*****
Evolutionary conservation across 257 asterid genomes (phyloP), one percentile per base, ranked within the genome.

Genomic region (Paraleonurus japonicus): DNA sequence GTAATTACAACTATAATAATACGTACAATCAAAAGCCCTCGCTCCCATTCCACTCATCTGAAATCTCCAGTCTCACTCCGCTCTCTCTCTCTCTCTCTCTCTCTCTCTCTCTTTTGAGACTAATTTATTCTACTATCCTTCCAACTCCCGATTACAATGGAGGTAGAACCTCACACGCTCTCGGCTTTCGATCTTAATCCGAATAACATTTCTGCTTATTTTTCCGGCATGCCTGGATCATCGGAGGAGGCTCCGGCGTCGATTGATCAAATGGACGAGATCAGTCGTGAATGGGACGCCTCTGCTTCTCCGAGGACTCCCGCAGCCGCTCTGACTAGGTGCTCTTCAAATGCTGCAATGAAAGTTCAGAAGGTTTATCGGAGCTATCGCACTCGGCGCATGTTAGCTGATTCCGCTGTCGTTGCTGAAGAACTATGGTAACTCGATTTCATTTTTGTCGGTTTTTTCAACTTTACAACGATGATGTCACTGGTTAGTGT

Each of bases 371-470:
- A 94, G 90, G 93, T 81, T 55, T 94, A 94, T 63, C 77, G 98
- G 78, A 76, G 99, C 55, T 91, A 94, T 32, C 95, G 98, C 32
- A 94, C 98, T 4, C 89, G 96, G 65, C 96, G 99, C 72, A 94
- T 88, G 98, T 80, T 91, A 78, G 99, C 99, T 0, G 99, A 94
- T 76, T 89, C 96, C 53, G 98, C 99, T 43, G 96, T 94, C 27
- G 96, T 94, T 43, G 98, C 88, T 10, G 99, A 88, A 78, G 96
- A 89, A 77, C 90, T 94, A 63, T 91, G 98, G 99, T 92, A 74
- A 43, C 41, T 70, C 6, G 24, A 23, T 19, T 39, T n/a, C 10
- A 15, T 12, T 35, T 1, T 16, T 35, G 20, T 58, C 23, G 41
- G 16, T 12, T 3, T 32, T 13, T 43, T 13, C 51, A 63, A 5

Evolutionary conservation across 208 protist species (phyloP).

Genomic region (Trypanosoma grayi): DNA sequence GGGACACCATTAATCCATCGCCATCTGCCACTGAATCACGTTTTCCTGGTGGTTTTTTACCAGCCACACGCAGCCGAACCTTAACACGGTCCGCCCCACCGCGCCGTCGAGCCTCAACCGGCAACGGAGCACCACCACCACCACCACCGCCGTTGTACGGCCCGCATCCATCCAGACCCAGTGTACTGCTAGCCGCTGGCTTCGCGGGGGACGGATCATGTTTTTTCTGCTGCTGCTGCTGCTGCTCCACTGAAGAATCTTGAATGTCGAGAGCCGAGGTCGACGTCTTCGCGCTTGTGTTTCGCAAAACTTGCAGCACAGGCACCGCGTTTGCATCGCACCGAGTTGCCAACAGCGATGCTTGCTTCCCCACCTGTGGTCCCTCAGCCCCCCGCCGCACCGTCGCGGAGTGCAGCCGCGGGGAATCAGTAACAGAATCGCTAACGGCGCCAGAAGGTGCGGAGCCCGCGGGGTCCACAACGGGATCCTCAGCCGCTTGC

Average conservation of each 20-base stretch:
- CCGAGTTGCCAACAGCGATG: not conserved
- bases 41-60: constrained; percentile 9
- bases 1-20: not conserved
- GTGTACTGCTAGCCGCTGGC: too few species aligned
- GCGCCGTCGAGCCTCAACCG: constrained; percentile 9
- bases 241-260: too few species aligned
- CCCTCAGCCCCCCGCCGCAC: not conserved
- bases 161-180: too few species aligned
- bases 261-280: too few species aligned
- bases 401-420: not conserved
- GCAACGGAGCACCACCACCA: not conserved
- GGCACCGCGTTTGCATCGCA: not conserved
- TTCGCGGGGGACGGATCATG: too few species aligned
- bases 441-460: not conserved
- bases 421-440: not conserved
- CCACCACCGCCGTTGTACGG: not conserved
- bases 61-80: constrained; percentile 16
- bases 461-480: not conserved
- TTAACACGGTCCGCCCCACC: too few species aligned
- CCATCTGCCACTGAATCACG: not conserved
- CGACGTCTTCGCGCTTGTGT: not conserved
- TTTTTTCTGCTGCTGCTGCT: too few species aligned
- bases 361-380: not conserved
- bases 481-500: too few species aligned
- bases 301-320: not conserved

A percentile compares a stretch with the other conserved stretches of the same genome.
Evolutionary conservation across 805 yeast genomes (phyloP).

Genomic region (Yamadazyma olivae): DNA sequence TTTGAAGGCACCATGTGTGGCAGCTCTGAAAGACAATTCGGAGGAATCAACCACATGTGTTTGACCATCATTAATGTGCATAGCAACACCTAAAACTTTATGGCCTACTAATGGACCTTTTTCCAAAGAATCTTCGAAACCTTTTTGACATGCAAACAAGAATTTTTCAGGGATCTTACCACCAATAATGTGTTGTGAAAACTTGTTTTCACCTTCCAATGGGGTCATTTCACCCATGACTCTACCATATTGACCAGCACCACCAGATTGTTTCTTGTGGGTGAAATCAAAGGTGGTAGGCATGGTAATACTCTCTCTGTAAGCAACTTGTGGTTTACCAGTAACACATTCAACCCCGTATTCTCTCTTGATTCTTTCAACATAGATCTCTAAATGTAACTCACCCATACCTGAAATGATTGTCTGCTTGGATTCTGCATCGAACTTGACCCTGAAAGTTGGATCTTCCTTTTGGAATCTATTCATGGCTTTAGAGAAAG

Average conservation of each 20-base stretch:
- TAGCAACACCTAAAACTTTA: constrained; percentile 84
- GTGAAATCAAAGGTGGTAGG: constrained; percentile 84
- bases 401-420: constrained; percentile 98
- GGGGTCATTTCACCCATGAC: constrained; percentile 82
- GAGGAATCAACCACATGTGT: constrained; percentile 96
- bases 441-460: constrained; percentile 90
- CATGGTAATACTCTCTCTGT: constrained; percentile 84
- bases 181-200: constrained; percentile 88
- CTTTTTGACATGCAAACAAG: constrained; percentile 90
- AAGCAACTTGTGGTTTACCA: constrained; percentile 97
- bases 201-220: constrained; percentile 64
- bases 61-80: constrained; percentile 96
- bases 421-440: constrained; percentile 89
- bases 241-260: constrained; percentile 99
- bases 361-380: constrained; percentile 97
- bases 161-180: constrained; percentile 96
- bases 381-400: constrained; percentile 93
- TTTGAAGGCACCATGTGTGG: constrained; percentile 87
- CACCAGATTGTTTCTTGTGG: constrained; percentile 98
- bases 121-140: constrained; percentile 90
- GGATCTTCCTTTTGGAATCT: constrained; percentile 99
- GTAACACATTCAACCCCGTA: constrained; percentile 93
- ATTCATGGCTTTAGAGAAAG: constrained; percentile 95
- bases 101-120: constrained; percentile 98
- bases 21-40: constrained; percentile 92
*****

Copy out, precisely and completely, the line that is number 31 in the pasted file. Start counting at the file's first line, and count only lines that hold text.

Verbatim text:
- bases 421-440: not conserved